Also commenting on the research was Jonathan Stewart, Director, British Council Northern Ireland, he said: “This latest Language Trends research gives us cause for optimism. With positive signs of recovery in the primary school sector and a plateau in the decline of languages in post-primary schools, there is much to be encouraged by. 

“Our increasingly multicultural society makes it more important than ever to promote languages in our schools, equipping young people with the skills they need to thrive in future careers. Strong language skills enhance communication and interpersonal skills, expand career opportunities, and develop intercultural awareness.  

“The British Council remains dedicated to working with schools and educators to make language learning a priority and to help our young people succeed in an increasingly interconnected world.” 

The Language Trends Northern Ireland report will officially launch today (Tuesday, 13 June) at the MAC, Belfast. Dr Ian Collen will discuss the headline findings from the report – and there will also be the chance to hear from a panel chaired by Professor Janice Carruthers (Professor of French Linguistics, Dean of Research - Faculty of Arts, Humanities and Social Sciences Queen’s University Belfast & Principal Investigator, AHRC Priority Area Leadership Fellow Language Policy Project).

To read the full report and find out more about Language Trends Northern Ireland, visit:  https://nireland.britishcouncil.org/programmes/education/language-trends or follow #LanguageTrendsNI on Twitter.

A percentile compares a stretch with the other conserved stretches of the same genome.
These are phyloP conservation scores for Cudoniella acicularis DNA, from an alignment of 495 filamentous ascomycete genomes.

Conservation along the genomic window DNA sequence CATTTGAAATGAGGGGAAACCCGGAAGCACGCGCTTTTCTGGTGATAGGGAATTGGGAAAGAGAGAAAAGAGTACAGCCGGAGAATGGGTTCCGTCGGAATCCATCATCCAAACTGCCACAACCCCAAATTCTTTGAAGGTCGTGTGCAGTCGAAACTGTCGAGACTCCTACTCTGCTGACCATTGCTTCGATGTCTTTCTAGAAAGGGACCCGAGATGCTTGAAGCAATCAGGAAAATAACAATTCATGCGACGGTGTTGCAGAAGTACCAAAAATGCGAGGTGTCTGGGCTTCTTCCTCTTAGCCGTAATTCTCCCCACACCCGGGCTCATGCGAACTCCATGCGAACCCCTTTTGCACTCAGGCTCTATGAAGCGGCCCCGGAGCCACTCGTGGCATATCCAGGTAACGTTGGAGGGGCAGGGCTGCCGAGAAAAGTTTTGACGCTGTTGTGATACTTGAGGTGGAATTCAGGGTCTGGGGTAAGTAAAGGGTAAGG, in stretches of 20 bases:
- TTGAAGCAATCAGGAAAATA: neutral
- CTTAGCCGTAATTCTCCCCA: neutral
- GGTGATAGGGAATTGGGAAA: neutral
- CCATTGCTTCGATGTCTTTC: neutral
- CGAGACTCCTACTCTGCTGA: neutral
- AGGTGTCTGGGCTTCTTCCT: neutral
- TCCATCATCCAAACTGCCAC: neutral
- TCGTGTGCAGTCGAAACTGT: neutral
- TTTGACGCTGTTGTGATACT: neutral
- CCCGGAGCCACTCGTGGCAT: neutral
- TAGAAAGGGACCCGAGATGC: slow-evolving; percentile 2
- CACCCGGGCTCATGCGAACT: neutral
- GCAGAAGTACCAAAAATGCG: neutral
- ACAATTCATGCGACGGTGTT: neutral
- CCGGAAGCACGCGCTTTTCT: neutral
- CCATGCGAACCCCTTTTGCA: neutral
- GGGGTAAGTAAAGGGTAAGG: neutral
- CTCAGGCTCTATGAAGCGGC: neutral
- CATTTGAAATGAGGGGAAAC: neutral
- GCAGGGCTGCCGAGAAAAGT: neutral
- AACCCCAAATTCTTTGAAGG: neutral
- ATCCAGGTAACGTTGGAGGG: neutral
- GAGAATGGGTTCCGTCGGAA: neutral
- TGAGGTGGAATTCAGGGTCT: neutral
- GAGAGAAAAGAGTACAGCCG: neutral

The British Council is the UK’s leading cultural relations organisation, creating global opportunities in arts and culture, education and the English language. For more information on current opportunities in Northern Ireland, visit nireland.britishcouncil.org, or follow on Twitter: @BCouncil_NIFacebook or Instagram.

Notes to Editor

The full Language Trends Northern Ireland report 2023 can be downloaded here: https://nireland.britishcouncil.org/programmes/education/language-trends 

For media enquiries, please contact:  

Claire McAuley, Senior Media and Campaigns Manager, British Council: +44 (0)7542268752 E: Claire.McAuley@britishcouncil.org  

About the British Council

About the British Council 

The British Council is the UK’s international organisation for cultural relations and educational opportunities. We support peace and prosperity by building connections, understanding and trust between people in the UK and countries worldwide. We do this through our work in arts and culture, education and the English language. We work with people in over 200 countries and territories and are on the ground in more than 100 countries. In 2021-22 we reached 650 million people.